14. Just going through all my documents. I don't believe I have received an NTK... The first I knew of this was the TRACE debt recovery letters.
  15. Hows this for the ParkingEye vs Beavis case: The Defendant would like to point out that this car park can be fully distinguished from the details, facts, and location in the Beavis (2015) case. It is denied that at a residential site with residents parking with full authorisation at their own home, the claimant as a third party firm incentivised to issue penalties, have any overriding 'legitimate interest' (like there was in the Beavis case) nor complex contractual arrangement that can disengage Lord Dunedin's penalty rule. Do you think that I should keep the points in my previous post or are they 'speculative' e.g. the unfair terms?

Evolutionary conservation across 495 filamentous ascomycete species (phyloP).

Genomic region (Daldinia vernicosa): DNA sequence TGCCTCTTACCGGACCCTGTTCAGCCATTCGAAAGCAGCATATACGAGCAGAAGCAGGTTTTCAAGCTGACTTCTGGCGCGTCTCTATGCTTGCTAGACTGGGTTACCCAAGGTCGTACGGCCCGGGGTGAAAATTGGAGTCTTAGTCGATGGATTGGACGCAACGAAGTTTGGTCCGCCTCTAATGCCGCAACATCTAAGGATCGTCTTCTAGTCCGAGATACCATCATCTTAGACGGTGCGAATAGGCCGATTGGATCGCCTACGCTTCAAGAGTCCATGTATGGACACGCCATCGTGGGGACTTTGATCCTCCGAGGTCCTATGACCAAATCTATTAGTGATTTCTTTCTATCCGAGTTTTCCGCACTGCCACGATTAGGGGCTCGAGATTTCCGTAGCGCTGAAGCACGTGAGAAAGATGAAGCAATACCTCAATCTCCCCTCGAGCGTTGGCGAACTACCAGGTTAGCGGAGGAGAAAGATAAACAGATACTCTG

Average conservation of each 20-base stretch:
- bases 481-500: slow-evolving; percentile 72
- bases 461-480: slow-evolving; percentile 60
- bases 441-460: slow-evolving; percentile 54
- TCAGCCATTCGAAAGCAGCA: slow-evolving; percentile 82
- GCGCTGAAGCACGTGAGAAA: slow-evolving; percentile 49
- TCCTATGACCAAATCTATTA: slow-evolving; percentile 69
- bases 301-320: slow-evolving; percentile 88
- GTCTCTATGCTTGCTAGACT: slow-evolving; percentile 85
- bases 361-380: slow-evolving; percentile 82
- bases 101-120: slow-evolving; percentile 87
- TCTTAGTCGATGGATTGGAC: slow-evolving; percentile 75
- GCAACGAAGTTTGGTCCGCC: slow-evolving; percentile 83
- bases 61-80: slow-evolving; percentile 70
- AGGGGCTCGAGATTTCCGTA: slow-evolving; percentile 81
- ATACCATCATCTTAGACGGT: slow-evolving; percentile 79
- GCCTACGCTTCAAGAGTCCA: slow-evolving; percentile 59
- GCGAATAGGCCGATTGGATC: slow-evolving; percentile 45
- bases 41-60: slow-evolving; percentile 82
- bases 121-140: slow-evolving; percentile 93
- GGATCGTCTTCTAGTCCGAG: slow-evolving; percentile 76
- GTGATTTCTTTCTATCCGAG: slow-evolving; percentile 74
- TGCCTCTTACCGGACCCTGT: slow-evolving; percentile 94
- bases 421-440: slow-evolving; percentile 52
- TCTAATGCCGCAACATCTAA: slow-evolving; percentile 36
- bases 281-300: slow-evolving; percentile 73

16. Witness statement up. 6 points: Signage is inaccurate - IPC is not an ATA member so Keeper details obtained illegally (?) as PoFA 2012 conditions not met. Signage is confusing - Initially it mentions that parking is only permitted for permit holders (ie. prohibitive) but then goes on to mention a £100 charge Wording used in contract - placing permit within windscreen is physically impossible Contract terms are unfair - £100 for parking is excessive - not sure to include this, not sure about points for elaboration Primacy of contract - permits offered to tenants exclusively. Lease makes no mention of permits but AFAIK permits are only given to tenants via the lettings agency - again not sure if I should keep and elaborate (would need a bit of help) £60 DCA charge is excessive and unfair - need to elaborate this too. Was thinking of adding in the permit was visible as it was in footwell. Here it is: I, defendant, OF 1 Street, Postcode WILL SAY AS FOLLOW: 1. The defendant is the recorded keeper of vehicle with registration of CARREG. 2. Exhibited to this Witness Statement are the following documents which the defendant wishes to rely upon: i. The sign (‘the alleged Contract’) ii. The parking permit iii. Definition of the terms ‘within’ as defined by the Oxford English Dictionary iv. A letter from the claimant discussing the appeals rejection v. A copy of the lease agreement the defendant was provided through the lettings agency – which supplied the parking permit 3. The claimant claims in paragraph 18 of the Witness Statement that ’signage (…) has been audited and approved by the International Parking Community (“the IPC”)’. However, under the supposed contract, shown in Figure 1 which the claimant claims the defendant entered into, the contract terms mention the “Independent Parking Committee”. The claimant cannot claim to be a member of an organisation which was no longer in existence. In documentation received by the defendant, the claimant has also claimed that they were a member of the International Parking Community. 4. Specifically, the claimant obtained the registered keeper details without following proper protocol as under the contract terms, the Independent Parking Committee is not a member of a Governmental Accredited Trade Organisation as required by Section 56, Schedule 4 of the Protection of Freedoms Act 2012. Therefore, details for the registered keeper were obtained illegally. 5. The claimant claims in paragraph 11 of the Witness Statement that ‘The terms of the signage on the land are unambiguous in nature’. The defendant wholly disagrees with this statement. As can be seen in Figure 1 of the contract, the signage mentions ‘A valid parking permit (must be displayed) within the windscreen’. Figure 3 shows the definition of the word ‘within’ as defined by the Oxford English Dictionary is ‘inside’. That is, the permit must be placed inside the windscreen. This is physically impossible, therefore, this contract cannot be adhered to even with a permit as the claimant claims. Figure 4 shows an appeals rejection letter from the claimant. The wording used to place the permit is ‘affix to the windscreen’. Once again, this shows that the claimants own staff recognise the wording used in the signage as inappropriate. 6. Furthermore, the signage of the contract is contradictory in nature. The signage mentions that ‘Parking is permitted for (valid permit holders only)’ which implies that parking without a valid permit is prohibited and so is not an offer of a contract. However, the signage later states any individual parking ‘agree(s) to pay consideration in the form of a parking charge in the sum of £100…’. This contradicts the claimants statement that the signage is unambiguous as this now implies an offer of contract. 7. It can be claimed that the ‘so-called offer’ in the contract is unfair.*** 8. Since the permit is provided exclusively to tenants and tenants are offered a permit through the lettings agency, not through the claimant. Therefore, the lease agreement holds primacy of contract. The lease document contains no mention of conditions exercised by the claimant so do not have any right for imposing this unfair charge on the defendant. 9. The claimant has unfairly added £60. ***